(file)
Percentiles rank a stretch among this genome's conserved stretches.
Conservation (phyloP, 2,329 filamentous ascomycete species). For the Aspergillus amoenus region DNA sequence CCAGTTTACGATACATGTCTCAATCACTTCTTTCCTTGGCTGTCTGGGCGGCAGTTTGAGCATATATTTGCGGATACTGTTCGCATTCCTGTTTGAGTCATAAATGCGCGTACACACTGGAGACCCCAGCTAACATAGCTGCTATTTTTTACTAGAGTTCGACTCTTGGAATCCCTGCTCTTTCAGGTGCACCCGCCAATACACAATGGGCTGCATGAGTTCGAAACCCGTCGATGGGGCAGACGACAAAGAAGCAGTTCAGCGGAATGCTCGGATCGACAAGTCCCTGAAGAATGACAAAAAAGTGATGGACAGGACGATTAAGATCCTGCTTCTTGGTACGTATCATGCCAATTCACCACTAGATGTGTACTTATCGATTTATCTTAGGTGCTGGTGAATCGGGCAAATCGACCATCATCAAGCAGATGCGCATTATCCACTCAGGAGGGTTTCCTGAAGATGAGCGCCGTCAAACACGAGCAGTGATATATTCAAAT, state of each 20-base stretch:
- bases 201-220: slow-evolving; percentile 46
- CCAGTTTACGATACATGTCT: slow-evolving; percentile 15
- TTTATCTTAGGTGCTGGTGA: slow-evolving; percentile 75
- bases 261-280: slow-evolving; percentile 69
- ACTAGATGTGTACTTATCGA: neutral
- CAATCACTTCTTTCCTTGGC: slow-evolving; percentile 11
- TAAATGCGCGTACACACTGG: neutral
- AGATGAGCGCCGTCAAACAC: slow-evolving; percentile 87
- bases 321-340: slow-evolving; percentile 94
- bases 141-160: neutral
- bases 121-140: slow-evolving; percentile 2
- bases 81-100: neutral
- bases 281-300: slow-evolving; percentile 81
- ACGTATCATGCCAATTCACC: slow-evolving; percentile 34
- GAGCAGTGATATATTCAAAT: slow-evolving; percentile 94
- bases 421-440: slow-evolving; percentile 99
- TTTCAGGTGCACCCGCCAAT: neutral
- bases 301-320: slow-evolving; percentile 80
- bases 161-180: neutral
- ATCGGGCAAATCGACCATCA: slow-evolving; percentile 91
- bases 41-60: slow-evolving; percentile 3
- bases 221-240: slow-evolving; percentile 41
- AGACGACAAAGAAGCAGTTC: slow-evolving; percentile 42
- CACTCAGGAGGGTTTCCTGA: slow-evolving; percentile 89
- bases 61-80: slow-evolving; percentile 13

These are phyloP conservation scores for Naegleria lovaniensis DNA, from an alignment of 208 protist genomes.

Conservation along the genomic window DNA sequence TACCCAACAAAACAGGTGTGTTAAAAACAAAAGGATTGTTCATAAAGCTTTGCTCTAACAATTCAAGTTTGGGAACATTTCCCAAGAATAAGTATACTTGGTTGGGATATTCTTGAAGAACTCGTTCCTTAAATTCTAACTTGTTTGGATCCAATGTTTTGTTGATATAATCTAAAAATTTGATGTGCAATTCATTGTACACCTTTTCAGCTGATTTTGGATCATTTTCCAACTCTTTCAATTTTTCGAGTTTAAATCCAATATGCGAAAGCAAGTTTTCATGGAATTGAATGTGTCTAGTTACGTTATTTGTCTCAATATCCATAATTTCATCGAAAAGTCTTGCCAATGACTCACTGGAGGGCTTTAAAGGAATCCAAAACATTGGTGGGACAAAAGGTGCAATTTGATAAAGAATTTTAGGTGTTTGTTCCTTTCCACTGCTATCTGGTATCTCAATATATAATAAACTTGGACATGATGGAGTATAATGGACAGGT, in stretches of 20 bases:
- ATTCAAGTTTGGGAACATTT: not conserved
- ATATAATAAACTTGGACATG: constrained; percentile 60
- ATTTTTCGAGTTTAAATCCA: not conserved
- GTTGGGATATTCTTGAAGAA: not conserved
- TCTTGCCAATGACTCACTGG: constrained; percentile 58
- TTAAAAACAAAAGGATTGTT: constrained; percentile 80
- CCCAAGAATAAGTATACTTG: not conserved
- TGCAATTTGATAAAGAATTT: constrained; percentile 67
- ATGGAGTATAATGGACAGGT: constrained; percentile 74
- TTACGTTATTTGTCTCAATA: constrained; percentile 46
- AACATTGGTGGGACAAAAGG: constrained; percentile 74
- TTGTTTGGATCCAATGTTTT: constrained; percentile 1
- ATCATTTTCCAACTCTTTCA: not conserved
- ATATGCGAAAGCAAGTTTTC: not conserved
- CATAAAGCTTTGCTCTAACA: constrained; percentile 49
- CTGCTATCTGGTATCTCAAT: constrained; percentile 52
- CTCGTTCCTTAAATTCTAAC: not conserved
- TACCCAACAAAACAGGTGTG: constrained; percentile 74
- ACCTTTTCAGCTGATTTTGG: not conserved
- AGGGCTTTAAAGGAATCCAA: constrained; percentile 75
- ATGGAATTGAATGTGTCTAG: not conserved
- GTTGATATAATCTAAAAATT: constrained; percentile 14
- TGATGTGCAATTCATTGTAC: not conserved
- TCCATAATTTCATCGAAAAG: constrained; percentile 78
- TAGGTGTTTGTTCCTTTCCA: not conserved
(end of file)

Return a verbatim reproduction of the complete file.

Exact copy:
Percentiles rank a stretch among this genome's conserved stretches.
Conservation (phyloP, 2,329 filamentous ascomycete species). For the Aspergillus amoenus region DNA sequence CCAGTTTACGATACATGTCTCAATCACTTCTTTCCTTGGCTGTCTGGGCGGCAGTTTGAGCATATATTTGCGGATACTGTTCGCATTCCTGTTTGAGTCATAAATGCGCGTACACACTGGAGACCCCAGCTAACATAGCTGCTATTTTTTACTAGAGTTCGACTCTTGGAATCCCTGCTCTTTCAGGTGCACCCGCCAATACACAATGGGCTGCATGAGTTCGAAACCCGTCGATGGGGCAGACGACAAAGAAGCAGTTCAGCGGAATGCTCGGATCGACAAGTCCCTGAAGAATGACAAAAAAGTGATGGACAGGACGATTAAGATCCTGCTTCTTGGTACGTATCATGCCAATTCACCACTAGATGTGTACTTATCGATTTATCTTAGGTGCTGGTGAATCGGGCAAATCGACCATCATCAAGCAGATGCGCATTATCCACTCAGGAGGGTTTCCTGAAGATGAGCGCCGTCAAACACGAGCAGTGATATATTCAAAT, state of each 20-base stretch:
- bases 201-220: slow-evolving; percentile 46
- CCAGTTTACGATACATGTCT: slow-evolving; percentile 15
- TTTATCTTAGGTGCTGGTGA: slow-evolving; percentile 75
- bases 261-280: slow-evolving; percentile 69
- ACTAGATGTGTACTTATCGA: neutral
- CAATCACTTCTTTCCTTGGC: slow-evolving; percentile 11
- TAAATGCGCGTACACACTGG: neutral
- AGATGAGCGCCGTCAAACAC: slow-evolving; percentile 87
- bases 321-340: slow-evolving; percentile 94
- bases 141-160: neutral
- bases 121-140: slow-evolving; percentile 2
- bases 81-100: neutral
- bases 281-300: slow-evolving; percentile 81
- ACGTATCATGCCAATTCACC: slow-evolving; percentile 34
- GAGCAGTGATATATTCAAAT: slow-evolving; percentile 94
- bases 421-440: slow-evolving; percentile 99
- TTTCAGGTGCACCCGCCAAT: neutral
- bases 301-320: slow-evolving; percentile 80
- bases 161-180: neutral
- ATCGGGCAAATCGACCATCA: slow-evolving; percentile 91
- bases 41-60: slow-evolving; percentile 3
- bases 221-240: slow-evolving; percentile 41
- AGACGACAAAGAAGCAGTTC: slow-evolving; percentile 42
- CACTCAGGAGGGTTTCCTGA: slow-evolving; percentile 89
- bases 61-80: slow-evolving; percentile 13

These are phyloP conservation scores for Naegleria lovaniensis DNA, from an alignment of 208 protist genomes.

Conservation along the genomic window DNA sequence TACCCAACAAAACAGGTGTGTTAAAAACAAAAGGATTGTTCATAAAGCTTTGCTCTAACAATTCAAGTTTGGGAACATTTCCCAAGAATAAGTATACTTGGTTGGGATATTCTTGAAGAACTCGTTCCTTAAATTCTAACTTGTTTGGATCCAATGTTTTGTTGATATAATCTAAAAATTTGATGTGCAATTCATTGTACACCTTTTCAGCTGATTTTGGATCATTTTCCAACTCTTTCAATTTTTCGAGTTTAAATCCAATATGCGAAAGCAAGTTTTCATGGAATTGAATGTGTCTAGTTACGTTATTTGTCTCAATATCCATAATTTCATCGAAAAGTCTTGCCAATGACTCACTGGAGGGCTTTAAAGGAATCCAAAACATTGGTGGGACAAAAGGTGCAATTTGATAAAGAATTTTAGGTGTTTGTTCCTTTCCACTGCTATCTGGTATCTCAATATATAATAAACTTGGACATGATGGAGTATAATGGACAGGT, in stretches of 20 bases:
- ATTCAAGTTTGGGAACATTT: not conserved
- ATATAATAAACTTGGACATG: constrained; percentile 60
- ATTTTTCGAGTTTAAATCCA: not conserved
- GTTGGGATATTCTTGAAGAA: not conserved
- TCTTGCCAATGACTCACTGG: constrained; percentile 58
- TTAAAAACAAAAGGATTGTT: constrained; percentile 80
- CCCAAGAATAAGTATACTTG: not conserved
- TGCAATTTGATAAAGAATTT: constrained; percentile 67
- ATGGAGTATAATGGACAGGT: constrained; percentile 74
- TTACGTTATTTGTCTCAATA: constrained; percentile 46
- AACATTGGTGGGACAAAAGG: constrained; percentile 74
- TTGTTTGGATCCAATGTTTT: constrained; percentile 1
- ATCATTTTCCAACTCTTTCA: not conserved
- ATATGCGAAAGCAAGTTTTC: not conserved
- CATAAAGCTTTGCTCTAACA: constrained; percentile 49
- CTGCTATCTGGTATCTCAAT: constrained; percentile 52
- CTCGTTCCTTAAATTCTAAC: not conserved
- TACCCAACAAAACAGGTGTG: constrained; percentile 74
- ACCTTTTCAGCTGATTTTGG: not conserved
- AGGGCTTTAAAGGAATCCAA: constrained; percentile 75
- ATGGAATTGAATGTGTCTAG: not conserved
- GTTGATATAATCTAAAAATT: constrained; percentile 14
- TGATGTGCAATTCATTGTAC: not conserved
- TCCATAATTTCATCGAAAAG: constrained; percentile 78
- TAGGTGTTTGTTCCTTTCCA: not conserved